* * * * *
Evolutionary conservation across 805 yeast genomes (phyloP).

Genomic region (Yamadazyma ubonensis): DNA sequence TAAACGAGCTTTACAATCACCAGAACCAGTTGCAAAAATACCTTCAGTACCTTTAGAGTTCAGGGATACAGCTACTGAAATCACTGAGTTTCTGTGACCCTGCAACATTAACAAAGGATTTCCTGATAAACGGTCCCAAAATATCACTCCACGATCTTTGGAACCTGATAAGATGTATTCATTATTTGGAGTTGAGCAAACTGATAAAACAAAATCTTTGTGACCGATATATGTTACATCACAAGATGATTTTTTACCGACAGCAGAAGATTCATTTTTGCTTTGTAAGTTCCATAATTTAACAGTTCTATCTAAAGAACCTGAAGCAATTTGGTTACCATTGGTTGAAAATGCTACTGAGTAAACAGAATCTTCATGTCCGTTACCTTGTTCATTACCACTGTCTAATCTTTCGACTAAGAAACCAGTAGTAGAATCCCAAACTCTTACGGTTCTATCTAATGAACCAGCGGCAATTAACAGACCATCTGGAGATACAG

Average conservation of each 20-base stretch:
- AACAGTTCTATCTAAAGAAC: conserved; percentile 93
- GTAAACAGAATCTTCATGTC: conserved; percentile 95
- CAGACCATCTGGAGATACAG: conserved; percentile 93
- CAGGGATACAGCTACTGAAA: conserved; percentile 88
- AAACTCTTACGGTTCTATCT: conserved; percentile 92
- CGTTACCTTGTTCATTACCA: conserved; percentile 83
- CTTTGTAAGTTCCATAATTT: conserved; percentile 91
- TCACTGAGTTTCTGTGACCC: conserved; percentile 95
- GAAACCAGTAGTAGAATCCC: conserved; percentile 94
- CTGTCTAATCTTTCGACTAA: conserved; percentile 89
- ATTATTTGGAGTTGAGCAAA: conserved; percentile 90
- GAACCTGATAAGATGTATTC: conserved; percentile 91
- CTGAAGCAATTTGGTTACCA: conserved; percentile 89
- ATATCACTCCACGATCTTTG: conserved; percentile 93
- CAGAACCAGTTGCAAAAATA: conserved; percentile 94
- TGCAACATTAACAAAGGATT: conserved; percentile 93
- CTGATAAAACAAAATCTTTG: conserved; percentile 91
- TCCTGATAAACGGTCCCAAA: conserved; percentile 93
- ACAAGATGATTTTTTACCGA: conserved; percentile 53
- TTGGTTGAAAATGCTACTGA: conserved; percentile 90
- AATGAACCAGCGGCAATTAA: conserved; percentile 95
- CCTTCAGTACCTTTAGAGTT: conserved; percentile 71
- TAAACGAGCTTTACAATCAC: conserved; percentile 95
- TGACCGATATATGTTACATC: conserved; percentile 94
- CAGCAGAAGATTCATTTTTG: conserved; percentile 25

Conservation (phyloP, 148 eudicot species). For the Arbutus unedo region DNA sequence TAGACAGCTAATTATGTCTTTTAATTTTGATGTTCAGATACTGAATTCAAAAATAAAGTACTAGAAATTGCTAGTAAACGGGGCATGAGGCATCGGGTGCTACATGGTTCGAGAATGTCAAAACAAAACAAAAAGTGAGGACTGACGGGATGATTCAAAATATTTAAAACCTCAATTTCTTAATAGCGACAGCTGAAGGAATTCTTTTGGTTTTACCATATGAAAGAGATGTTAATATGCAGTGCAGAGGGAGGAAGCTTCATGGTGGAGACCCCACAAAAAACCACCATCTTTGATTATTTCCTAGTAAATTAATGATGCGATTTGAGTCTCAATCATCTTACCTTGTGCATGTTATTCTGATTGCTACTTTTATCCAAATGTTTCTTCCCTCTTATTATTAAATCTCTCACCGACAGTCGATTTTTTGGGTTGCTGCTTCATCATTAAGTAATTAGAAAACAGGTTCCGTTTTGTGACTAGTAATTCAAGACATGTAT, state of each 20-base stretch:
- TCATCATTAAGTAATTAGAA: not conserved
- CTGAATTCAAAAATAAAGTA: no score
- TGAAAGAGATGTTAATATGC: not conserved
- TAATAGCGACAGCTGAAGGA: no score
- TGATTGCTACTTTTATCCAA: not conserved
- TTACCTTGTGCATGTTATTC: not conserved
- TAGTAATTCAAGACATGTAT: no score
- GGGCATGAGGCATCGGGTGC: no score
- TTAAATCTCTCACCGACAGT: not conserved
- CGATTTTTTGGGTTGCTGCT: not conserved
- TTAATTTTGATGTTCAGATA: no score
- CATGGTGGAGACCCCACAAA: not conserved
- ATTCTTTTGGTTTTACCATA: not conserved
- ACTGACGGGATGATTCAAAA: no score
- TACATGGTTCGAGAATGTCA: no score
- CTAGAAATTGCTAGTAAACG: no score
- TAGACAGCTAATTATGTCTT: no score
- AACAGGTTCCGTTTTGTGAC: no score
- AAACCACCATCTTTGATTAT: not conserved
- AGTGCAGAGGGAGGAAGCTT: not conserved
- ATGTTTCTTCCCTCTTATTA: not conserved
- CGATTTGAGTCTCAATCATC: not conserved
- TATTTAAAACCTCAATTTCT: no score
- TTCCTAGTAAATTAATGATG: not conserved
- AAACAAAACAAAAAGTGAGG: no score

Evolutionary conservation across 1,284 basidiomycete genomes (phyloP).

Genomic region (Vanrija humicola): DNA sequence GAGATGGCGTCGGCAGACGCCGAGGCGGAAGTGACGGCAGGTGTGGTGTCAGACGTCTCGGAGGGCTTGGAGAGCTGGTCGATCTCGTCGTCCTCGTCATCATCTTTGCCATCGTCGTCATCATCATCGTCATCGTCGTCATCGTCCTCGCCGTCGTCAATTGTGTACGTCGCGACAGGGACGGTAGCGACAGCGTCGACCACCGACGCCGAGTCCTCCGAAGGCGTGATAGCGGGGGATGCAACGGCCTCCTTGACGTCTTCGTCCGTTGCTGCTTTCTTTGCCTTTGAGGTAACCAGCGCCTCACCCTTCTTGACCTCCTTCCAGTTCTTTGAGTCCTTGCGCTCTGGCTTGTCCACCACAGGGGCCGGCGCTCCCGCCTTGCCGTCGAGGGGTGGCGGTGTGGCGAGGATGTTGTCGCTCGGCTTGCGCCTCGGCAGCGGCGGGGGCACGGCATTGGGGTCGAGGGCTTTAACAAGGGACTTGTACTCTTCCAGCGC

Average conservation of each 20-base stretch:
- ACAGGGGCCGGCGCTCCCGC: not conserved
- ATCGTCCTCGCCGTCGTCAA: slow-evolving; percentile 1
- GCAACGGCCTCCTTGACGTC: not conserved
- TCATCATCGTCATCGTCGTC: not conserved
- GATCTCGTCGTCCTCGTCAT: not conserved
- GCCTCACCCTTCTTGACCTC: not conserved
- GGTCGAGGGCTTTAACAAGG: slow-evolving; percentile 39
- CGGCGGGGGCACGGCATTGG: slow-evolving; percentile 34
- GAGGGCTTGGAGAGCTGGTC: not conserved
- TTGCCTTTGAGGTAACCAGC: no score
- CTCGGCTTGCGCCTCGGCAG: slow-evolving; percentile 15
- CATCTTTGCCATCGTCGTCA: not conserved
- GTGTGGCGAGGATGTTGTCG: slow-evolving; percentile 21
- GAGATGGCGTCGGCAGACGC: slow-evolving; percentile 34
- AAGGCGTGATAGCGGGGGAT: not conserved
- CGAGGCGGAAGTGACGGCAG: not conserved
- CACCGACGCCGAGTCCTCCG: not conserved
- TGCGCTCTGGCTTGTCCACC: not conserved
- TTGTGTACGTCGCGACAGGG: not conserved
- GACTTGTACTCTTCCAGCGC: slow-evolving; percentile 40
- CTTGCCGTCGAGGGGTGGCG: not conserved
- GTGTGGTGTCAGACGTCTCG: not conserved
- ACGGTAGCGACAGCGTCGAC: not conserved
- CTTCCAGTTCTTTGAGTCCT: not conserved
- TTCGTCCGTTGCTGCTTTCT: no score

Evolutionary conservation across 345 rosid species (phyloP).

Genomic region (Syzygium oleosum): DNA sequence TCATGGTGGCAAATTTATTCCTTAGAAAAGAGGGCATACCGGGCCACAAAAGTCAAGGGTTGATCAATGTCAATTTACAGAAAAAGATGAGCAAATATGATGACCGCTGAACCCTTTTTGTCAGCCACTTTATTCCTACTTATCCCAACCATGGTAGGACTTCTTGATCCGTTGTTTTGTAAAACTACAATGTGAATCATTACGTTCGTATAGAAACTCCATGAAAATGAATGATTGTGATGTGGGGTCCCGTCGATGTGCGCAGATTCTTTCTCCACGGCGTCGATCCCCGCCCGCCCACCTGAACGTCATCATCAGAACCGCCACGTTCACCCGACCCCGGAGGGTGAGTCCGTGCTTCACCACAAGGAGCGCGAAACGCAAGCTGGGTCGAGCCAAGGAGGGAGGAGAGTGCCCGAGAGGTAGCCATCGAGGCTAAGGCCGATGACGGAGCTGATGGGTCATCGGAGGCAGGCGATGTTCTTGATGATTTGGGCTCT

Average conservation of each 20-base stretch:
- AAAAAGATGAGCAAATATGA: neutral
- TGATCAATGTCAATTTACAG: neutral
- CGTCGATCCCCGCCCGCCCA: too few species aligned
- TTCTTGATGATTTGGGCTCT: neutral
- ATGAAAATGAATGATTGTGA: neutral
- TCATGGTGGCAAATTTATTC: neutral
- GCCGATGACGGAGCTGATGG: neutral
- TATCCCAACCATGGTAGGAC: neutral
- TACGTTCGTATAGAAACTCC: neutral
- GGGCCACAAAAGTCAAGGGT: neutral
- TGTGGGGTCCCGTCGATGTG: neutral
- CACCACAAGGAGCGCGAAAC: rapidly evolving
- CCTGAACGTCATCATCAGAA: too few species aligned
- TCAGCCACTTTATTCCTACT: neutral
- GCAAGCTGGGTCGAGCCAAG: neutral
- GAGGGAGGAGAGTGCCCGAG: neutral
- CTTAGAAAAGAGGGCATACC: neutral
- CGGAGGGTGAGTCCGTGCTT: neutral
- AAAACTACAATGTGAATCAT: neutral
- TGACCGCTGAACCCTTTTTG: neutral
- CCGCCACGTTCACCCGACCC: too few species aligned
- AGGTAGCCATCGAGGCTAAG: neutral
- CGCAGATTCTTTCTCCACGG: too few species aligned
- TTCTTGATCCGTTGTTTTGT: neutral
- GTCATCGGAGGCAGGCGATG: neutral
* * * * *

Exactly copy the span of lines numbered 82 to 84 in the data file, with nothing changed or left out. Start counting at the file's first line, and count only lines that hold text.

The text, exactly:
- TTCGTCCGTTGCTGCTTTCT: no score

Evolutionary conservation across 345 rosid species (phyloP).

Genomic region (Syzygium oleosum): DNA sequence TCATGGTGGCAAATTTATTCCTTAGAAAAGAGGGCATACCGGGCCACAAAAGTCAAGGGTTGATCAATGTCAATTTACAGAAAAAGATGAGCAAATATGATGACCGCTGAACCCTTTTTGTCAGCCACTTTATTCCTACTTATCCCAACCATGGTAGGACTTCTTGATCCGTTGTTTTGTAAAACTACAATGTGAATCATTACGTTCGTATAGAAACTCCATGAAAATGAATGATTGTGATGTGGGGTCCCGTCGATGTGCGCAGATTCTTTCTCCACGGCGTCGATCCCCGCCCGCCCACCTGAACGTCATCATCAGAACCGCCACGTTCACCCGACCCCGGAGGGTGAGTCCGTGCTTCACCACAAGGAGCGCGAAACGCAAGCTGGGTCGAGCCAAGGAGGGAGGAGAGTGCCCGAGAGGTAGCCATCGAGGCTAAGGCCGATGACGGAGCTGATGGGTCATCGGAGGCAGGCGATGTTCTTGATGATTTGGGCTCT